On June 14, 1777, the Continental Congress passed an act establishing an official flag for the new nation. The resolution stated: “Resolved, that the flag of the United States be thirteen stripes, alternate red and white; that the union be thirteen stars, white in a blue field, representing a new constellation.” On August. 3, 1949, President Harry S. Truman officially declared June 14 as Flag Day.
The history of our flag is as fascinating as that of the American Republic itself. It has survived battles, inspired songs and evolved in response to the growth of the country it represents. The following is a collection of interesting facts and customs about the American flag and how it is to be displayed:
Origins of the American Flag
- The origin of the first American flag is unknown. Some historians believe it was designed by New Jersey Congressman Francis Hopkinson and sewn by Philadelphia seamstress Betsy Ross.
- The name Old Glory was given to a large, 10-by-17-foot flag by its owner, William Driver, a sea captain from Massachusetts. Inspiring the common nickname for all American flags, Driver’s flag is said to have survived multiple attempts to deface it during the Civil War. Driver was able to fly the flag over the Tennessee Statehouse once the war ended. The flag is a primary artifact at the National Museum of American History and was last displayed in Tennessee by permission of the Smithsonian at an exhibition in 2006.
- Between 1777 and 1960 Congress passed several acts that changed the shape, design and arrangement of the flag and allowed stars and stripes to be added to reflect the admission of each new state.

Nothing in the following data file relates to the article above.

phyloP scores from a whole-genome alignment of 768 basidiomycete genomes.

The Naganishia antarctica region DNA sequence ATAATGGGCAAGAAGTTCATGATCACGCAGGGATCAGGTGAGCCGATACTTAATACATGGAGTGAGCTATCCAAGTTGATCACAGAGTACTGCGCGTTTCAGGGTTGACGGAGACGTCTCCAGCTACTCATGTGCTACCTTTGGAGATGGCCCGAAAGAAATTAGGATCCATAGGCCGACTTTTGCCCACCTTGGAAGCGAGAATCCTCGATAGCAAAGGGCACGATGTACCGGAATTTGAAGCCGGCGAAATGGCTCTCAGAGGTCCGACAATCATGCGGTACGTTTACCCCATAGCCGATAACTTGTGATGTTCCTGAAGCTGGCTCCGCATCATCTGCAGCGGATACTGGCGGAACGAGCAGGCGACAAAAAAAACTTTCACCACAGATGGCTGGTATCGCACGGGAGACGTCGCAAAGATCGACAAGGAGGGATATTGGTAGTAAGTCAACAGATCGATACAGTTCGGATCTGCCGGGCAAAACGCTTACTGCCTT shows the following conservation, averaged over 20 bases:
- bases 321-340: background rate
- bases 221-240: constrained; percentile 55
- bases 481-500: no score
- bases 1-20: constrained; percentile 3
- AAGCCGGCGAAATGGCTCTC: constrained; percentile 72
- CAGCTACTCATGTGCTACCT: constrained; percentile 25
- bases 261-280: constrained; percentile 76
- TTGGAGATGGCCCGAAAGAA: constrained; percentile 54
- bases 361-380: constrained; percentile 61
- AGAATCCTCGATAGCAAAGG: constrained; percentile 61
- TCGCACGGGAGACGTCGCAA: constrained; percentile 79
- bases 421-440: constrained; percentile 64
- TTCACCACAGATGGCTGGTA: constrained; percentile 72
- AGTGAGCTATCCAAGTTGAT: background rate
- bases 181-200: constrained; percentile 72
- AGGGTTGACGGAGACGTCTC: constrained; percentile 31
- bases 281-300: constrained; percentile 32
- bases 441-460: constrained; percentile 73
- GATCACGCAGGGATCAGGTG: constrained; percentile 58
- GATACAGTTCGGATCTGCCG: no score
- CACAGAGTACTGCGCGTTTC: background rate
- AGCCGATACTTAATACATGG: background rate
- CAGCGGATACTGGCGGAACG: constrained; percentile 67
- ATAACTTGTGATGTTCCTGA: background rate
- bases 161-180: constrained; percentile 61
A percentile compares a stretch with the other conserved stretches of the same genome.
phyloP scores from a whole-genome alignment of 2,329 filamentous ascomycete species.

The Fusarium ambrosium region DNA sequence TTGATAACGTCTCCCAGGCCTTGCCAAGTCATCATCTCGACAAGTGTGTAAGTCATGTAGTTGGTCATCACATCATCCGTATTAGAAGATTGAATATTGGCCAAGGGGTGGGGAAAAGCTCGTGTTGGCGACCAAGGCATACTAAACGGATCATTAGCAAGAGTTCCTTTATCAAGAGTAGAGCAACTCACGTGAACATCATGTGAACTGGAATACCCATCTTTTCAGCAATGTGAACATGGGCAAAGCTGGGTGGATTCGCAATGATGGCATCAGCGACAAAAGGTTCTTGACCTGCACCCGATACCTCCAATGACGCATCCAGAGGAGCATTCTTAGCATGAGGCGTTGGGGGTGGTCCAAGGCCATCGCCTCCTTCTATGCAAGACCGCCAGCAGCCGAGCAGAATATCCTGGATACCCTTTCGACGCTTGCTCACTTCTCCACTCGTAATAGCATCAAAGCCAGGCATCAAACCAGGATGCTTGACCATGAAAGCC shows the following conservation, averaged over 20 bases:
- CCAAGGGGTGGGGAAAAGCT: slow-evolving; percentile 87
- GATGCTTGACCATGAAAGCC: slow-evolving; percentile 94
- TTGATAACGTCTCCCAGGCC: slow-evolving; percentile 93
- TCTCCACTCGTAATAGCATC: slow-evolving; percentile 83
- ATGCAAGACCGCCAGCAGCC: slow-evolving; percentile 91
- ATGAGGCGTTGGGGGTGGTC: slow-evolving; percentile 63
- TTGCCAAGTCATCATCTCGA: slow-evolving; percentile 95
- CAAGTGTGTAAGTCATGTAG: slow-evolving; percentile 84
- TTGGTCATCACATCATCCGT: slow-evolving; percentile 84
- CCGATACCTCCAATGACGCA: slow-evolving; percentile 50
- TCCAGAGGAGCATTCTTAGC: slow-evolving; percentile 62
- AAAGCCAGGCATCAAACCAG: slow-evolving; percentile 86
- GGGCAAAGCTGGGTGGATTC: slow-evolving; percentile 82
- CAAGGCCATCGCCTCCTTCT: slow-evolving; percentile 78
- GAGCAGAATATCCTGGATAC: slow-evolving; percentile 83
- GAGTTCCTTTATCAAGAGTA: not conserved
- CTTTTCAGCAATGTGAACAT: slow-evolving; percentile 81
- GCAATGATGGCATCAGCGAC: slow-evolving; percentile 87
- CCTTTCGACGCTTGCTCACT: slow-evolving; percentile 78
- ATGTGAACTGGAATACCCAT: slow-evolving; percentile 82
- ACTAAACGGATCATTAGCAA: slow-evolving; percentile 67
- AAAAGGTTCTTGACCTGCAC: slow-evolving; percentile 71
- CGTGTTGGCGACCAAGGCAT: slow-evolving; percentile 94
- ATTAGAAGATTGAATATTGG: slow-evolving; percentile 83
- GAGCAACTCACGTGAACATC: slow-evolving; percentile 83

- Today the flag consists of 13 horizontal stripes, seven red alternating with six white. The stripes represent the original 13 Colonies and the stars represent the 50 states of the Union.
- The National Museum of American History has undertaken a long-term preservation project of the enormous 1814 garrison flag that survived the 25-hour shelling of Fort McHenry in Baltimore by British troops and inspired Francis Scott Key to compose “The Star-Spangled Banner.” Often referred to by that name, the flag had become soiled and weakened over time and was removed from the museum in December 1998. This preservation effort began in earnest in June 1999, and continues to this day. The flag is now stored at a 10-degree angle in a special low-oxygen, filtered light chamber and is periodically examined at a microscopic level to detect signs of decay or damage within its individual fibers.